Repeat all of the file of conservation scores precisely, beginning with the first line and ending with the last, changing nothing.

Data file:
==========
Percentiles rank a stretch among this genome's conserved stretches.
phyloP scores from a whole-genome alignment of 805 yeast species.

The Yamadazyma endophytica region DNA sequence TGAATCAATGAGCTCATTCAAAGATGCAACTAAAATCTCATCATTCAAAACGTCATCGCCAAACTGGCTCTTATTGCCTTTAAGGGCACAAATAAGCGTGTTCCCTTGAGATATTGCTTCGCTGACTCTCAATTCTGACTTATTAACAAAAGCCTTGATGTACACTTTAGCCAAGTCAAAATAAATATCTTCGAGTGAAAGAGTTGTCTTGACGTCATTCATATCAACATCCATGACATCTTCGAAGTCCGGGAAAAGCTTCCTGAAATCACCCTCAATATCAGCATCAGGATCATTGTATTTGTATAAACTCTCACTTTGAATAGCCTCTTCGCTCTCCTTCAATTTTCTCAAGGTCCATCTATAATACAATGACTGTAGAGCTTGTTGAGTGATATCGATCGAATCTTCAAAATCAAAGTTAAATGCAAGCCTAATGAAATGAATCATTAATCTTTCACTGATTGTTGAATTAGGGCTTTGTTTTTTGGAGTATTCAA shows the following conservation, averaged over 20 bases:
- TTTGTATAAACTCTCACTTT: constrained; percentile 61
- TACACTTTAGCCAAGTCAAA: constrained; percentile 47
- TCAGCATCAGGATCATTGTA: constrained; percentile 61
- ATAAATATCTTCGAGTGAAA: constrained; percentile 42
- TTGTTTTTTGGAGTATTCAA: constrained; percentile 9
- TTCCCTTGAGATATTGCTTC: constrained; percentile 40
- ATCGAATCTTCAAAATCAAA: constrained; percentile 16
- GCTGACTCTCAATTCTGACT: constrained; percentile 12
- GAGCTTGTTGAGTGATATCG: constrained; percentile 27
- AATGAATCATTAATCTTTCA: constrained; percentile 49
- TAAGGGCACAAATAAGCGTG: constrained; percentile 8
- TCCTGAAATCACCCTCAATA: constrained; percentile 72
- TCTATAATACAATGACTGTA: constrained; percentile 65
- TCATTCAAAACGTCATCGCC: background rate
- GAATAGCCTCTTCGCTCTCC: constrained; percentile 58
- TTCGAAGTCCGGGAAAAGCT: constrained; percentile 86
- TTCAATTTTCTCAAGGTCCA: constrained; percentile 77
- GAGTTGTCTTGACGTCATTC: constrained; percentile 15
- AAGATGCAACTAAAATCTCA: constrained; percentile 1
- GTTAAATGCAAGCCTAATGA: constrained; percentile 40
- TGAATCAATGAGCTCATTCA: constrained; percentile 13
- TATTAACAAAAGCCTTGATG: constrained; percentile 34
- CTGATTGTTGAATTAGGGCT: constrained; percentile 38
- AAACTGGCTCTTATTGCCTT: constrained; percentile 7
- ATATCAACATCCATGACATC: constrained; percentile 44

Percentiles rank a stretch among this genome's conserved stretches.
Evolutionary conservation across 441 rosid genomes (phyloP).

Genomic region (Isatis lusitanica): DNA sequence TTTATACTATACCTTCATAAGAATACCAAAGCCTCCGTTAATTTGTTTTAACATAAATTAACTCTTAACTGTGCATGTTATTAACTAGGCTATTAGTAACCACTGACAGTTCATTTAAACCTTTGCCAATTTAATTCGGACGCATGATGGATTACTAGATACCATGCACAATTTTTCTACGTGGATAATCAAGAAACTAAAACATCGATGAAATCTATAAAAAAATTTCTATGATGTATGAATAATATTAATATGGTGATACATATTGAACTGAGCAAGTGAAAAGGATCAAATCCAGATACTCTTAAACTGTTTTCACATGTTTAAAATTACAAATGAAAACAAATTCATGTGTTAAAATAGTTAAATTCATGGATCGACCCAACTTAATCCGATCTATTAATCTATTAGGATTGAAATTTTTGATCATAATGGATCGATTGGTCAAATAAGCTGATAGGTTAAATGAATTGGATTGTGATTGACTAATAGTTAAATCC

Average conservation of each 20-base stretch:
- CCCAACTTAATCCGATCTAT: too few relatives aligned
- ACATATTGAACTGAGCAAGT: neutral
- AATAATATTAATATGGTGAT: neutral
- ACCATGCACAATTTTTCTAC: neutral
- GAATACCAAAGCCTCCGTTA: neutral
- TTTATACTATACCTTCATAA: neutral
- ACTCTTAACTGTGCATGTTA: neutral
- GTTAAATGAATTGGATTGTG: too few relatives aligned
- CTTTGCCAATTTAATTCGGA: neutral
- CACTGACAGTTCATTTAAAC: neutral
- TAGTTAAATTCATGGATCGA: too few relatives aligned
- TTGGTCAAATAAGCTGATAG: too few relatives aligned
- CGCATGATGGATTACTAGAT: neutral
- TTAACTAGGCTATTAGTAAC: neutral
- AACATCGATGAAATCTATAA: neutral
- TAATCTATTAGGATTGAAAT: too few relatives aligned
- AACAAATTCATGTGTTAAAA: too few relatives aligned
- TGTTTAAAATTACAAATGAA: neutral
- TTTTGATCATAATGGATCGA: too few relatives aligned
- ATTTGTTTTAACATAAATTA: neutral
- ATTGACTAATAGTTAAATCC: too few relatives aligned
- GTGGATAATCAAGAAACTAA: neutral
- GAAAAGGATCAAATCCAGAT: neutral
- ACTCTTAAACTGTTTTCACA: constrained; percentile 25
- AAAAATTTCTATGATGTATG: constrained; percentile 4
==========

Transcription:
Percentiles rank a stretch among this genome's conserved stretches.
phyloP scores from a whole-genome alignment of 805 yeast species.

The Yamadazyma endophytica region DNA sequence TGAATCAATGAGCTCATTCAAAGATGCAACTAAAATCTCATCATTCAAAACGTCATCGCCAAACTGGCTCTTATTGCCTTTAAGGGCACAAATAAGCGTGTTCCCTTGAGATATTGCTTCGCTGACTCTCAATTCTGACTTATTAACAAAAGCCTTGATGTACACTTTAGCCAAGTCAAAATAAATATCTTCGAGTGAAAGAGTTGTCTTGACGTCATTCATATCAACATCCATGACATCTTCGAAGTCCGGGAAAAGCTTCCTGAAATCACCCTCAATATCAGCATCAGGATCATTGTATTTGTATAAACTCTCACTTTGAATAGCCTCTTCGCTCTCCTTCAATTTTCTCAAGGTCCATCTATAATACAATGACTGTAGAGCTTGTTGAGTGATATCGATCGAATCTTCAAAATCAAAGTTAAATGCAAGCCTAATGAAATGAATCATTAATCTTTCACTGATTGTTGAATTAGGGCTTTGTTTTTTGGAGTATTCAA shows the following conservation, averaged over 20 bases:
- TTTGTATAAACTCTCACTTT: constrained; percentile 61
- TACACTTTAGCCAAGTCAAA: constrained; percentile 47
- TCAGCATCAGGATCATTGTA: constrained; percentile 61
- ATAAATATCTTCGAGTGAAA: constrained; percentile 42
- TTGTTTTTTGGAGTATTCAA: constrained; percentile 9
- TTCCCTTGAGATATTGCTTC: constrained; percentile 40
- ATCGAATCTTCAAAATCAAA: constrained; percentile 16
- GCTGACTCTCAATTCTGACT: constrained; percentile 12
- GAGCTTGTTGAGTGATATCG: constrained; percentile 27
- AATGAATCATTAATCTTTCA: constrained; percentile 49
- TAAGGGCACAAATAAGCGTG: constrained; percentile 8
- TCCTGAAATCACCCTCAATA: constrained; percentile 72
- TCTATAATACAATGACTGTA: constrained; percentile 65
- TCATTCAAAACGTCATCGCC: background rate
- GAATAGCCTCTTCGCTCTCC: constrained; percentile 58
- TTCGAAGTCCGGGAAAAGCT: constrained; percentile 86
- TTCAATTTTCTCAAGGTCCA: constrained; percentile 77
- GAGTTGTCTTGACGTCATTC: constrained; percentile 15
- AAGATGCAACTAAAATCTCA: constrained; percentile 1
- GTTAAATGCAAGCCTAATGA: constrained; percentile 40
- TGAATCAATGAGCTCATTCA: constrained; percentile 13
- TATTAACAAAAGCCTTGATG: constrained; percentile 34
- CTGATTGTTGAATTAGGGCT: constrained; percentile 38
- AAACTGGCTCTTATTGCCTT: constrained; percentile 7
- ATATCAACATCCATGACATC: constrained; percentile 44

Percentiles rank a stretch among this genome's conserved stretches.
Evolutionary conservation across 441 rosid genomes (phyloP).

Genomic region (Isatis lusitanica): DNA sequence TTTATACTATACCTTCATAAGAATACCAAAGCCTCCGTTAATTTGTTTTAACATAAATTAACTCTTAACTGTGCATGTTATTAACTAGGCTATTAGTAACCACTGACAGTTCATTTAAACCTTTGCCAATTTAATTCGGACGCATGATGGATTACTAGATACCATGCACAATTTTTCTACGTGGATAATCAAGAAACTAAAACATCGATGAAATCTATAAAAAAATTTCTATGATGTATGAATAATATTAATATGGTGATACATATTGAACTGAGCAAGTGAAAAGGATCAAATCCAGATACTCTTAAACTGTTTTCACATGTTTAAAATTACAAATGAAAACAAATTCATGTGTTAAAATAGTTAAATTCATGGATCGACCCAACTTAATCCGATCTATTAATCTATTAGGATTGAAATTTTTGATCATAATGGATCGATTGGTCAAATAAGCTGATAGGTTAAATGAATTGGATTGTGATTGACTAATAGTTAAATCC

Average conservation of each 20-base stretch:
- CCCAACTTAATCCGATCTAT: too few relatives aligned
- ACATATTGAACTGAGCAAGT: neutral
- AATAATATTAATATGGTGAT: neutral
- ACCATGCACAATTTTTCTAC: neutral
- GAATACCAAAGCCTCCGTTA: neutral
- TTTATACTATACCTTCATAA: neutral
- ACTCTTAACTGTGCATGTTA: neutral
- GTTAAATGAATTGGATTGTG: too few relatives aligned
- CTTTGCCAATTTAATTCGGA: neutral
- CACTGACAGTTCATTTAAAC: neutral
- TAGTTAAATTCATGGATCGA: too few relatives aligned
- TTGGTCAAATAAGCTGATAG: too few relatives aligned
- CGCATGATGGATTACTAGAT: neutral
- TTAACTAGGCTATTAGTAAC: neutral
- AACATCGATGAAATCTATAA: neutral
- TAATCTATTAGGATTGAAAT: too few relatives aligned
- AACAAATTCATGTGTTAAAA: too few relatives aligned
- TGTTTAAAATTACAAATGAA: neutral
- TTTTGATCATAATGGATCGA: too few relatives aligned
- ATTTGTTTTAACATAAATTA: neutral
- ATTGACTAATAGTTAAATCC: too few relatives aligned
- GTGGATAATCAAGAAACTAA: neutral
- GAAAAGGATCAAATCCAGAT: neutral
- ACTCTTAAACTGTTTTCACA: constrained; percentile 25
- AAAAATTTCTATGATGTATG: constrained; percentile 4